BackToThe80s.com is brought to you by three guys with a deep appreciation music of the 1980s: Will Nicholes, Randy Monnin and Michael S. Miller. The three first worked together in the early 1990s on the University of Toledo student newspaper as writers and editors of the Arts & Life section. Among the early highlights: a review of a Steve Miller concert (in which, for some reason, Steve left the “black panties with an angel’s face” line out of “Abracadabra”) and a review of the then-new Yes boxed set berating the band for leaving out “Leave It.” (For this and more inexplicable “greatest hits” omissions, check out our Greatest Misses page.)
After the three outgrew the student newspaper, they started their own arts and entertainment magazine, Spectrum, in which their love of ’80s music was still visible. A couple of years after the conclusion of that project, they reunited, this time as radio DJs, to host “Lost in the ’80s,” a celebration of the big hits and lost classics (and the first show of its kind on the WXUT airwaves.)
With BackToThe80s.com, they hope to recapture the spirit of the decade of greed and decadence with fun features, compilation reviews, and song, album and artist profiles. Take a look around, and let us know what you think!
Will began his love affair with pop music at the age of four with a 45 RPM record of “A Fifth of Beethoven” and a portable record player. By the age of ten, his collection of 45s had expanded to include Buckner and Garcia’s “Pac-Man Fever,” and “Elvira” by the Oak Ridge Boys. By the following year, his musical tastes had dramatically improved, as had his record collection, which now boasted “Abracadabra” and “Centerfold.”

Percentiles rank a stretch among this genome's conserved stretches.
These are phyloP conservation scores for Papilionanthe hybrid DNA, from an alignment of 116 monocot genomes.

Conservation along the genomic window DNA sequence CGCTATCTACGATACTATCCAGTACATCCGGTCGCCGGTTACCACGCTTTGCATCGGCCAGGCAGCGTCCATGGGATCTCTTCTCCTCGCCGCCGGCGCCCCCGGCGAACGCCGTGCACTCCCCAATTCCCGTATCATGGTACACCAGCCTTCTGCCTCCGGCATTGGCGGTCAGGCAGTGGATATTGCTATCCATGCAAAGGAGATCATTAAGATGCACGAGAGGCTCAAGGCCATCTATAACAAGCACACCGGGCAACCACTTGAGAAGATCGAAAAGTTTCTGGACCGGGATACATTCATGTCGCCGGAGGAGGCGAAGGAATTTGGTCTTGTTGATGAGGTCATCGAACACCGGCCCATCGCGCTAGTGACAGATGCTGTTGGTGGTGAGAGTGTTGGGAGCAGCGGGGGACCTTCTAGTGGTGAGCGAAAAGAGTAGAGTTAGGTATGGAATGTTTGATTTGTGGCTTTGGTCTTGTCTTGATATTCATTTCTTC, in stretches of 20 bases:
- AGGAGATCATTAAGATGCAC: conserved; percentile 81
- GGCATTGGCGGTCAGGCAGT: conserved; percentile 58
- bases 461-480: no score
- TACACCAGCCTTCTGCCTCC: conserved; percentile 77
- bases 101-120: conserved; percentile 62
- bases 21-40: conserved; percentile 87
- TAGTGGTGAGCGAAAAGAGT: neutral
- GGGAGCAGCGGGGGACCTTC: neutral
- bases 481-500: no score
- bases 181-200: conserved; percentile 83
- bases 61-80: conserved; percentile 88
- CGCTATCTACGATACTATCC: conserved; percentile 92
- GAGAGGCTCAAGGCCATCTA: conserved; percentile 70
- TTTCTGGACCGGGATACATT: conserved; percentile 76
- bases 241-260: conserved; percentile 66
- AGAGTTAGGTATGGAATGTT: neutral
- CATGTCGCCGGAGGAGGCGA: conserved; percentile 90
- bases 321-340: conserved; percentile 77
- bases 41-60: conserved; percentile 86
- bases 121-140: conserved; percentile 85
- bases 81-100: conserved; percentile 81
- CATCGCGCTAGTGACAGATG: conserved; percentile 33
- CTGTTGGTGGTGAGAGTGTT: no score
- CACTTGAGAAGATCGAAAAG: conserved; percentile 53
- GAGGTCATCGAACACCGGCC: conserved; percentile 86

By 1986, cassette tapes (mostly Duran Duran, Cyndi Lauper and Madonna, with a few one-hit wonders thrown in for good measure) had begun to outnumber the records in his collection. Although the 45s and tapes have since between (mostly) replaced by CDs, the music of the ’80s still remains the favorite part of his music collection today.
As the youngest of three brothers, Randy expected his musical tastes to have been well nurtured as a child. However, his earliest record collection of Bobby Bare’s “Singin’ in the Kitchen,” C.W. McCall’s “Convoy,” Tom T. Hall’s “Sneaky Snake,” and “Dancing Queen” by Abba would indicate otherwise. In 1982, he bought his last 45, the Oak Ridge Boys’ “Elvira.” The following week, his house got hooked up with MTV and his musical tastes were immediately changed.
Growing up as a child of MTV, watching the flavor of the week during MTV’s golden age, Randy has always regarded ’80s music among his favorites. Early videos such as “Once In A Lifetime,” “Sweet Dreams,” and “She Blinded Me With Science” topped off his daily consumption of images and synths. Songs where the words didn’t matter, the name of the band didn’t matter, neither did the instruments they played nor how well they played them; if the song had a good beat, a catchy hook, and a great video – that’s Randy’s ’80s music.
Michael was raised on Beatles and Hillbilly music by such titans of the Ozarks as Bobby Bare and Tom T. Hall.
While sneaking a radio into the basement to hear the “Star Wars” theme by John Williams on a Toledo, OH, Sunday AM Top 40 show, he discovered that his parents were right; Rock and Roll is corrupting and dangerous. Michael immediately began a love affair with pop music, and remembers his dad throwing away a 45 of “Roxanne” by The Police, an act of parental suppression which, like all such maneuvers, strengthened the son’s love for the contraband.
A weekly trip to a record store that served bars and sold used 45s for 25 cents fed a record collection that at its zenith embraced everything synth and pop, especially releases with cool picture sleeves. The sleeve to “My Sharona” remains a personal favorite.
The ’80s remain a lucid and powerful era in Michael’s mind, with a soundtrack running through every failed seduction and most of the successful ones. Michael has never indulged in the “drugs” part of “sex, drugs and Rock and Roll,” but two out of three ain’t bad.
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